Thursday, February 1, 2018

Mountain Remedies Part 2

Last week I shared part one of my Mountain Remedies posts. (You can click HERE if you missed it.) I mentioned that my husband's Aunt Carol had sent me an exert from Smoky Mountain Remedies circa 1920. It has a lengthy list and I have decided to break it up into at least two parts. I've also found some interesting remedies in one of the Foxfire books that may end up becoming part four! Whew, I had no idea that I'd have so much information to share but I've loved reading about what my people had to do to survive and am glad that I can share them with y'all. Some of these are pretty hard to believe and I don't recommend anyone trying them.

Before I share this information, I must first post a legal disclaimer:
This is a website/blog. The opinions expressed are my own and are shared as a source of information and entertainment. I am not a medical professional and do not recommend using any of these remedies without first consulting with your physician.  


Mountain Remedies 
The hardy mountain people relied upon their own resources for many things. Home remedies were included in this resourcefulness. First of all, because of geographical lay of the land, it was not always an easy task to get to town, nor was transportation as modern and convenient as we now have. Herbs and plants were used for many things and frequently with much success. 

There were individuals who spent a lifetime searching for the natural treatment and cure for various ailments. These folks were called "Yarb Doctors." The "Yarb Doctors" would search for sheep sorrel, or Indian turnips, ginseng, sassafras and many other plants that had medicinal properties.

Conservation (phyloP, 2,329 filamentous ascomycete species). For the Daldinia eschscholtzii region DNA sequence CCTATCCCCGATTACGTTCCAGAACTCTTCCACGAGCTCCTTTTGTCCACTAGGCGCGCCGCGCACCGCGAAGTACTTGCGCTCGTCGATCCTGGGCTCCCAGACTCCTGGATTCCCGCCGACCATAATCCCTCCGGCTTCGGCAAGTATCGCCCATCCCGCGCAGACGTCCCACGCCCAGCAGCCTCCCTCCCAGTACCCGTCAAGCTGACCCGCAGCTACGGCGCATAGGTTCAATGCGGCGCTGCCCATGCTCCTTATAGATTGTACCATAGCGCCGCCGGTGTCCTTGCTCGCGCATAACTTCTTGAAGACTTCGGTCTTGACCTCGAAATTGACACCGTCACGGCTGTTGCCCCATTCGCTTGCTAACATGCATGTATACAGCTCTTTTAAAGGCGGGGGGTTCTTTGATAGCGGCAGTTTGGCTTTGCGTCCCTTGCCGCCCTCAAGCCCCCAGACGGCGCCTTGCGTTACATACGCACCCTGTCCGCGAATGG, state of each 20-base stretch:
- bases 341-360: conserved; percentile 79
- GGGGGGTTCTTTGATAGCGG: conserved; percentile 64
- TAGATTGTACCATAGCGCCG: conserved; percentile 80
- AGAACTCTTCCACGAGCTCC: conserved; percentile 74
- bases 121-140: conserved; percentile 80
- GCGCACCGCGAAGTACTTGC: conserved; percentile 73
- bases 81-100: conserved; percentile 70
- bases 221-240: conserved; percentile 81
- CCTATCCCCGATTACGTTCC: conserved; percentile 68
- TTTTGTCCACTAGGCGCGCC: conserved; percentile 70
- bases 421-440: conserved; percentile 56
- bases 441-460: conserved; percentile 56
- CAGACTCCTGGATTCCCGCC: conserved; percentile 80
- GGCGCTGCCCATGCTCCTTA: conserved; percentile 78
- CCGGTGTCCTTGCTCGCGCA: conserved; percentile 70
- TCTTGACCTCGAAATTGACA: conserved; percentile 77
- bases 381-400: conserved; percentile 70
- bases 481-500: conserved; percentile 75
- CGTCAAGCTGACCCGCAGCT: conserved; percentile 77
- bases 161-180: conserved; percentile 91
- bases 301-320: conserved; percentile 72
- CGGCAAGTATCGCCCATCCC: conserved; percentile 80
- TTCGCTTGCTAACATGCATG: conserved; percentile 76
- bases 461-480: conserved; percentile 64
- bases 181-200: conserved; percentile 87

Some of these remedies were:
Catnip Tea: Brew a weak catnip tea and five to newborn babies to bring out the hives.
Catnip Poultices: Used on nursing mothers whose breast became caked with milk. 
White Oak Bark Tea: Boil the white oak bark, making tea, used as a gargle for tonsillitis. 

Other home remedies utilized items that were hardy and that most families had readily available. 
Wasp Stings: Treat by daubing the insect bite with a dip of wet snuff.
Fever: Make onion poultices, place on the body, then cover the sick person with many quilts or feather beds. This would cause sweating which would make the fever break.
Bad Cuts: Keep saturated with coal-oil (kerosene).
Toothache: Hold vanilla flavoring in the mouth. 
After Giving Birth: The mother was instructed to remain in bed at least nine days, although may people felt that twenty-one days was better. 
Bad Cut or Cut Off Finger: Put back in place and tie good with a rag, soak every day in kerosene. 
To Prevent Contagious Disease: Put asafetida in rag, tie around neck, chew on it several times a day, wear all winter. 
Cough: Use whiskey, honey, and lemon juice. 
Nail In Foot Or Puncture Wound: Poultice of scraped potato or salty meat skin. 
Chest Cold: Use a poultice of fried onions in a wool rag. 
Ear Ache: Blow tobacco smoke in ear or put a few drops of warm urine in the ear.
Bad Sore: Let dog lick it.
Strained Muscle: Use a poultice of red oak ooze.
Croup: Take a mixture of molasses and soda.
Worms: Turpentine and sugar. 

That's all for now! I have at least this many more to share next week and I hope that y'all will come back to check them out. Please leave in tried and true remedies that you know of in the comments section below.


 

1 comment:

  1. Another good remedy for the croup is to render the fat of a fat groundhog and rub on the chest. I can personally attest to the fact that this works amazingly well.

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